‘A good scientist is a good actor’
By Manasa Mohan
02nd November 2012 02:52 PM
Since its release on October 12, 'Chittagong' has been in the news for all the right reasons. Based on the 1930 uprising against the British in Chittagong, the film is directed by debutante Bedabrata Pain (pronounced pa-een), who is currently based in Los Angeles.
Though the film’s reviews do enough to spur the interest of a viewer, what makes 'Chittagong' that much more intriguing is that Bedabrata, until 2008, was a reputed scientist at the NASA Jet Propulsion Lab (JPL), looking at becoming the chief scientist of the lab. The step up, he says in a tete-a-tete with City Express, was what shook him out of his scientific stupor and propelled him towards taking up direction.
“My chief sat me down one day and said, ‘listen, stop running around and plan ahead. You will be the next chief scientist.’ When I came away from that meeting I was terrified. I pictured myself as this old man sitting in a lab overlooking other scientists. That wasn’t what I wanted my life to be. So I quit soon enough and by that time my wife had made Amu and the seeds of making a movie were sown in my head,” recalls the man.
Having been largely active in the performing arts since his college days, for Bedo, as he is also known as, taking up a film project only seemed natural. “A good scientist is a good actor. When you come up with a prototype, it takes good skills to convince an investor to give you money, much like an actor trying to convince his audience to buy that ticket,” he says chuckling.
So why 'Chittagong' of all the film subjects he could’ve chosen?
“Any Bengali will know of the Chittagong uprising and I had studied it as a child. Once, in a conversation with a History grad student studying at DU, I was surprised to find that she had no knowledge of the incident and realised that there maybe a lot of people like her. Later in 2006, I had the chance to meet Subodh Roy (the protagonist of the film) on his death-bed. All of these I guess contributed to it.”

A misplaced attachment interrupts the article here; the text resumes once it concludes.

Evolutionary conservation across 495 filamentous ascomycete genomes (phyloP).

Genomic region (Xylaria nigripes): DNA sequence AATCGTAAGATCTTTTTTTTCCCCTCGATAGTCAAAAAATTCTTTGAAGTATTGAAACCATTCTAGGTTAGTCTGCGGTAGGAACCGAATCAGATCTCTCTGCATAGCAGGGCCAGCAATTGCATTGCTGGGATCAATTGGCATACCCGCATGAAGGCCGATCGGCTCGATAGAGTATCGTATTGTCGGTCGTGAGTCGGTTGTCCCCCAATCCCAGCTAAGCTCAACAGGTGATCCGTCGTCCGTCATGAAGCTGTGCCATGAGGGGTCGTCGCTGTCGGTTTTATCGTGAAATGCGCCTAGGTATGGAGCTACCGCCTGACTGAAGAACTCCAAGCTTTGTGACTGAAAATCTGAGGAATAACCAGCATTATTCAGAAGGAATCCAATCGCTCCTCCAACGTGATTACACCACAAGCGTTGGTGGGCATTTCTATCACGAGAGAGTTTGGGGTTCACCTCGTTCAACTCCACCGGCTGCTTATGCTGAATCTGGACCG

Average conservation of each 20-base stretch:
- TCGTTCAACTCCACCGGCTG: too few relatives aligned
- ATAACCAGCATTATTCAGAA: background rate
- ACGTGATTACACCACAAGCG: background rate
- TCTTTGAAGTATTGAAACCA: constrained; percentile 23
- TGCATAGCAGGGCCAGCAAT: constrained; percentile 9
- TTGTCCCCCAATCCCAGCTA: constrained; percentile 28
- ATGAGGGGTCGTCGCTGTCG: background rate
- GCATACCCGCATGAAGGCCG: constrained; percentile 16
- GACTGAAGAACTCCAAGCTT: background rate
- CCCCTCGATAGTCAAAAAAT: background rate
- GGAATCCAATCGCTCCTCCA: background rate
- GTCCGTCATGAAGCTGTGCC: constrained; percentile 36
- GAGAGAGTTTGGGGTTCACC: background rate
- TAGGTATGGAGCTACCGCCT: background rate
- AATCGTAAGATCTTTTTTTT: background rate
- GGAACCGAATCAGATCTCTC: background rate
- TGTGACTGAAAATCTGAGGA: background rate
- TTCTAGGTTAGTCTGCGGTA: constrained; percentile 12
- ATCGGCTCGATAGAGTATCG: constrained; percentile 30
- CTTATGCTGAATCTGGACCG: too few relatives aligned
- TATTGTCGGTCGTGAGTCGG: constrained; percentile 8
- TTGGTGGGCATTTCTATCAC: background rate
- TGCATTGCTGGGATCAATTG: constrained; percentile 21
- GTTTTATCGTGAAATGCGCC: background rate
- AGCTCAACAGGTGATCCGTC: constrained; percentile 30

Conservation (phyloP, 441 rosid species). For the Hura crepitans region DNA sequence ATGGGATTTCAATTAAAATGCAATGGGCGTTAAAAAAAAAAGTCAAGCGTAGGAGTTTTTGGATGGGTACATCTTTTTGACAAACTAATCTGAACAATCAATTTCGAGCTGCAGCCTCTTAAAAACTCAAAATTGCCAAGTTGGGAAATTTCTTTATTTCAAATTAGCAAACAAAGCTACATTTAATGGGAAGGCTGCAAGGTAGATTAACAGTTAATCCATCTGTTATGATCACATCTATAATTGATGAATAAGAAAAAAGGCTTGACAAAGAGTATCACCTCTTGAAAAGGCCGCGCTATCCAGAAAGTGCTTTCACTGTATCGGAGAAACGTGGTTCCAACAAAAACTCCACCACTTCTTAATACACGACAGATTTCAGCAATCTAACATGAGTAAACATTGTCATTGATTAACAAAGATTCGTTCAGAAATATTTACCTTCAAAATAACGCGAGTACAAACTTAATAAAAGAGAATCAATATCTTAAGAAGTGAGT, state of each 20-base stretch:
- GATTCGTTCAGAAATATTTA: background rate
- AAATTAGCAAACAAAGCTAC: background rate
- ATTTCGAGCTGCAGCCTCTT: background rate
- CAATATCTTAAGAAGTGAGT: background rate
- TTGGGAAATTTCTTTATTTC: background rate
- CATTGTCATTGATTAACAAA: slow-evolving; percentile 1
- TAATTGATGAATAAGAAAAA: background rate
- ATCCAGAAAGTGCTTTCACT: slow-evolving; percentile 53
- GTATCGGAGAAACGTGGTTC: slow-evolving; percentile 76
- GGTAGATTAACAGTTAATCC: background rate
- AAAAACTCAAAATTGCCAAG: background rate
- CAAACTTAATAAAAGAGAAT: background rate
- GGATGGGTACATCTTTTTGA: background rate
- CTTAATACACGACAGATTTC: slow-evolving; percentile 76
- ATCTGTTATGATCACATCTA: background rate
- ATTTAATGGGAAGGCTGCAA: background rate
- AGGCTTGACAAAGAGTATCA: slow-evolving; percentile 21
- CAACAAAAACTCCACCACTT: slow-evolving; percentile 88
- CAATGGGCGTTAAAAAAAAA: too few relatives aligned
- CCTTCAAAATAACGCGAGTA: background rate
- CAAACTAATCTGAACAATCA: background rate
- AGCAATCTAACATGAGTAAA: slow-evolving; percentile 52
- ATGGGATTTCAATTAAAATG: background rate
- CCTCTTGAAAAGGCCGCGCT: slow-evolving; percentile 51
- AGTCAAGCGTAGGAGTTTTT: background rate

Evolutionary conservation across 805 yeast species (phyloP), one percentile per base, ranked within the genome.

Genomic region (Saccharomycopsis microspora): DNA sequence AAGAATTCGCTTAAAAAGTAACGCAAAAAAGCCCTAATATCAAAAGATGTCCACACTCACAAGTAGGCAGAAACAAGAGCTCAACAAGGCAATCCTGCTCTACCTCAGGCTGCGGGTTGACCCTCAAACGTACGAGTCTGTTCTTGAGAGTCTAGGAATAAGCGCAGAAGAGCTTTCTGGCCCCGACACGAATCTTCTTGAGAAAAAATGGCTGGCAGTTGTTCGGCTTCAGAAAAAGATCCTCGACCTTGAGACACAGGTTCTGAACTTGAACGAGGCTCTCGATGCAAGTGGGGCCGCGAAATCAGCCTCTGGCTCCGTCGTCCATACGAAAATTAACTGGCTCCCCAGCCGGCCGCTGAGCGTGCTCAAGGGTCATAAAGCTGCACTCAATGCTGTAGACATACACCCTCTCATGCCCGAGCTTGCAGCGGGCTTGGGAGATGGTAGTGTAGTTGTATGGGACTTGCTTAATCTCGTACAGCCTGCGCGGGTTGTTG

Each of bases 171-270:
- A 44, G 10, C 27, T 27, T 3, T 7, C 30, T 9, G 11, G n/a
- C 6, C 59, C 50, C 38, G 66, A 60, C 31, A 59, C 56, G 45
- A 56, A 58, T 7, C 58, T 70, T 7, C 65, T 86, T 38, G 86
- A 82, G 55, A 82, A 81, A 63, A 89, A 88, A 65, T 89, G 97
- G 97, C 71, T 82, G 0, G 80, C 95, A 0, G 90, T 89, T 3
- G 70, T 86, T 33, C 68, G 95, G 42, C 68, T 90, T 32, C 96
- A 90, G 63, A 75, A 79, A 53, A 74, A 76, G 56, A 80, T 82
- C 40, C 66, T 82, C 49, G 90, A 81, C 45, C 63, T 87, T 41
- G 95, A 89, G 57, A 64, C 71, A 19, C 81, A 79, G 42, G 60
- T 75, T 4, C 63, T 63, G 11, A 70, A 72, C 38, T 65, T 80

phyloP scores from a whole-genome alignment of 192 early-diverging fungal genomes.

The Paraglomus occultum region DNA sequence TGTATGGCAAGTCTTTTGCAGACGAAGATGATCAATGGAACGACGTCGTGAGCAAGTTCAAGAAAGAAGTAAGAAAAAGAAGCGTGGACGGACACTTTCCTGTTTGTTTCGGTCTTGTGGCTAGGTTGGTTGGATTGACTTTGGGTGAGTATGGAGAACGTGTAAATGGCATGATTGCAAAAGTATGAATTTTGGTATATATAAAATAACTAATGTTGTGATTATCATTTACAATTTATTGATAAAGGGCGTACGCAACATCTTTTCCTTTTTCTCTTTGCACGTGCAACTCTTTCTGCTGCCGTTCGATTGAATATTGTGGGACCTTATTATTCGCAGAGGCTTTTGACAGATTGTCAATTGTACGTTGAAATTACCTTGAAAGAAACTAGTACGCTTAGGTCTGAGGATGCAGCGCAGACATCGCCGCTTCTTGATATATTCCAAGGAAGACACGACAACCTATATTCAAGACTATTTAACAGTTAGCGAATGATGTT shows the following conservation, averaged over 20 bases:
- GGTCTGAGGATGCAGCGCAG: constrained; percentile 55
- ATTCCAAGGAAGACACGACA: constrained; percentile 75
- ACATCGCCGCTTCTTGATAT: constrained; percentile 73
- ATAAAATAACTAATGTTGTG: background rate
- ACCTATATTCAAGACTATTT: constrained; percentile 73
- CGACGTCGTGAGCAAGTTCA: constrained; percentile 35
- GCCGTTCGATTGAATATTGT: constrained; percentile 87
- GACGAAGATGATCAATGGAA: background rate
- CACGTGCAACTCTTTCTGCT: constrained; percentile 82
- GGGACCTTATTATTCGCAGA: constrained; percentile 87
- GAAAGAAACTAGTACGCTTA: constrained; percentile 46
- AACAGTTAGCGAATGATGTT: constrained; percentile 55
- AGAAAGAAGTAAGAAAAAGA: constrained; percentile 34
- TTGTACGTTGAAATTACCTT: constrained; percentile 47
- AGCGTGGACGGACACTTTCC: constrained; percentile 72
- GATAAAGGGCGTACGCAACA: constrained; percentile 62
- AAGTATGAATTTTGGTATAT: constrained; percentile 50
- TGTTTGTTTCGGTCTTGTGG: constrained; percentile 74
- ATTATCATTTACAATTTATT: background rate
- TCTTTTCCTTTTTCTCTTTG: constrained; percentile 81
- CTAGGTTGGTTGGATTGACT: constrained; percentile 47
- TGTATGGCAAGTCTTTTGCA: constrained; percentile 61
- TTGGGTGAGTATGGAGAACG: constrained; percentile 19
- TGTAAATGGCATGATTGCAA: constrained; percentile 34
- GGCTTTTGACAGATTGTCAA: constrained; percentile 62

Making the film
“For 'Chittagong', there were two kinds of research I had to do - refamiliarising myself with the incident which meant getting the timeline right, and the period research; how was life in the 1930s. There were many minute details that I needed to pay attention to, like the look of the buildings, did they wear baniyans at that time and if they did, what kind of cut, the kind of ammunition available and so on so forth,” explains Bedo.
Research alone took the director a good year to complete, trying to source information from books and historians. One very useful source was Subodh Roy’s brother. “There were quite a few interesting facts I found out from him. For instance, the British apparently handed out red and white cards to the boys at that time; red indicated suspected terrorists and white meant a clean chit. That was something I had never heard of or read until he told me.”
Another reason why 'Chittagong' is close to Bedo’s heart is the loss of his son who died during filming. “He was 14 years old, the same age as Jhunku (Subodh Roy) and I would keep asking him how he would’ve reacted and felt in the same scenario. In a way, it became a personal journey.”
His biggest moment before making the film however, wasn’t meeting the protagonist of his film but meeting the still alive Binod Bihari Chowdhury who is last surviving revolutionary. “When I met Jhunku, his health was failing and we couldn’t speak to him much. But Binod Chowdhary, at the age of 99 was on a hunger strike. If at that age he could stand up for what he believed in, then at the age of 14 or 15, how much more dynamic would he have been?” wonders the director.
Pointing out that we live in an age of mediocrity where we settle for less than 100 per cent, Chittagong was his way of capturing that spirit of expect nothing less than what is deserved.
Science and art
With 87 invention patents to his credit, including the active pixel sensor that is used in cameras of all kinds to being inducted into the US Space Technology Hall of Fame, Bedo enjoyed quite a scientific career before his dramatic shift. However, science he says will always be an active part of his life. “I’ve worked both behind the technology and used it practically. Now I know exactly what the problems are and how to improve them. That’s something I want to work on. Besides that, before I left JPL, we were working on dark matter and there were quite a few things that I began that I want to finish. So I don’t think I can stop being a scientist.” However, in the same breath, he goes on to reel out ideas that he’s formulating for his next films. “There are two romantic stories set in a political turmoil and one on World War II set in Ukraine that I’m planning. I might also make a philosophical film. We’ll have to see.”
At an age when most would be planning their retirement, Bedo who’s pushing 50 takes a step back and claims he doesn’t know exactly where to go with two very different career paths stretched out in front of him.
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